From density dips of compressible gas to the crest of a chemical wave

Wave Motion
March 14, 2003

Wave Motion covers all the types of waves commonly encountered in an applied mathematics degree programme. The first half discusses linear, string, acoustic, water, elastic and electromagnetic waves. The section dealing with nonlinear waves is a blend of examples from the formation of shocks in water waves or traffic flow to compressible gas dynamics and chemical and electrochemical waves, including the propagation of nerve impulses. Topics are self-standing, as, for the most part, the authors provide clear introductions to the underlying physics and governing equations.

The sometimes abrupt style may annoy some, but the extensive range of topics covered compensates. Combined with the variety of examples, the book has the flexibility for a number of undergraduate courses, not just those dedicated to waves.

The last quarter deals with advanced topics such as Burgers' equation, diffraction, solitons and inverse scattering, making it a useful introductory text for mathematically able postgraduates. Physicists or chemists looking for discussions of quantum mechanical waves, eigenvalue problems and associated asymptotic techniques will, however, have to look elsewhere.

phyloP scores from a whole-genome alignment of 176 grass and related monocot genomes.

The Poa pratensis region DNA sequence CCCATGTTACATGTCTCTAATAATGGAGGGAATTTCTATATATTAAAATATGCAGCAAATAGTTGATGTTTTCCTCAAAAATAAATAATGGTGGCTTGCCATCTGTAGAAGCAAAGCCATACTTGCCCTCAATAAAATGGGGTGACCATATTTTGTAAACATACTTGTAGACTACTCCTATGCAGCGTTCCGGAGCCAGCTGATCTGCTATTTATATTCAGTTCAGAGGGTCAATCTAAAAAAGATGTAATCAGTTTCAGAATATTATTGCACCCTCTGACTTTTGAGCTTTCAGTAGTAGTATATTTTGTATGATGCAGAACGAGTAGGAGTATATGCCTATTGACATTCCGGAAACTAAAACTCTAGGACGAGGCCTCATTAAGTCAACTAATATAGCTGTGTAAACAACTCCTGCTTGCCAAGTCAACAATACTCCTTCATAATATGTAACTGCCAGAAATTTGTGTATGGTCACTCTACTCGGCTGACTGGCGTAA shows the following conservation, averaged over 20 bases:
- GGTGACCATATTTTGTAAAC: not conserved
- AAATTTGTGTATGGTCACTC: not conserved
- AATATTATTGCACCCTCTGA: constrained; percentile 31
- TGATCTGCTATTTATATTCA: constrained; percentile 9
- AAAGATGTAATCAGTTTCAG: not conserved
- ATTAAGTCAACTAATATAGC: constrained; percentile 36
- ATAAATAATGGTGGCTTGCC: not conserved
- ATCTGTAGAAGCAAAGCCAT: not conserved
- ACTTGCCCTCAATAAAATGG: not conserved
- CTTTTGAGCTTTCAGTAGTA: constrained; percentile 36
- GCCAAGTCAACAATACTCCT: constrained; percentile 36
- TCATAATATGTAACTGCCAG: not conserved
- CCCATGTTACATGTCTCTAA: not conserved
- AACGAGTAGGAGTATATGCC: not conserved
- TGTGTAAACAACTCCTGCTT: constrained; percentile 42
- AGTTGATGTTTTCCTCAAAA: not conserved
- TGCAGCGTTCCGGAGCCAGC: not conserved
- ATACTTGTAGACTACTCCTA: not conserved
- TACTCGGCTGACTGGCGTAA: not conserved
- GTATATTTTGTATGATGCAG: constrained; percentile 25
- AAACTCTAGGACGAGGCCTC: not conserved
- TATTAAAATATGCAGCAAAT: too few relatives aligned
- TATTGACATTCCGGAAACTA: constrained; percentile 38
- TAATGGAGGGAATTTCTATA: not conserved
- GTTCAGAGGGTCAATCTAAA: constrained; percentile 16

Solutions to the exercises are available from the publishers for overburdened exam-setters. The text is amply furnished with illustrations, although one or two could have been better chosen. For example, to show the bunching of traffic waves, the authors managed to find a rare instant when a Birmingham motorway was devoid of traffic.

Nevertheless, Wave Motion has the potential to become the mathematical text for advanced undergraduate courses on the analytical aspects of waves.

Christopher Howls is lecturer in applied mathematics, University of Southampton.

Wave Motion

Author - John Billingham and Andrew C. King
ISBN - 0 52163257 9 and 63450 4
Publisher - Cambridge University Press
Price - £75.00 and £26.95
Pages - 468

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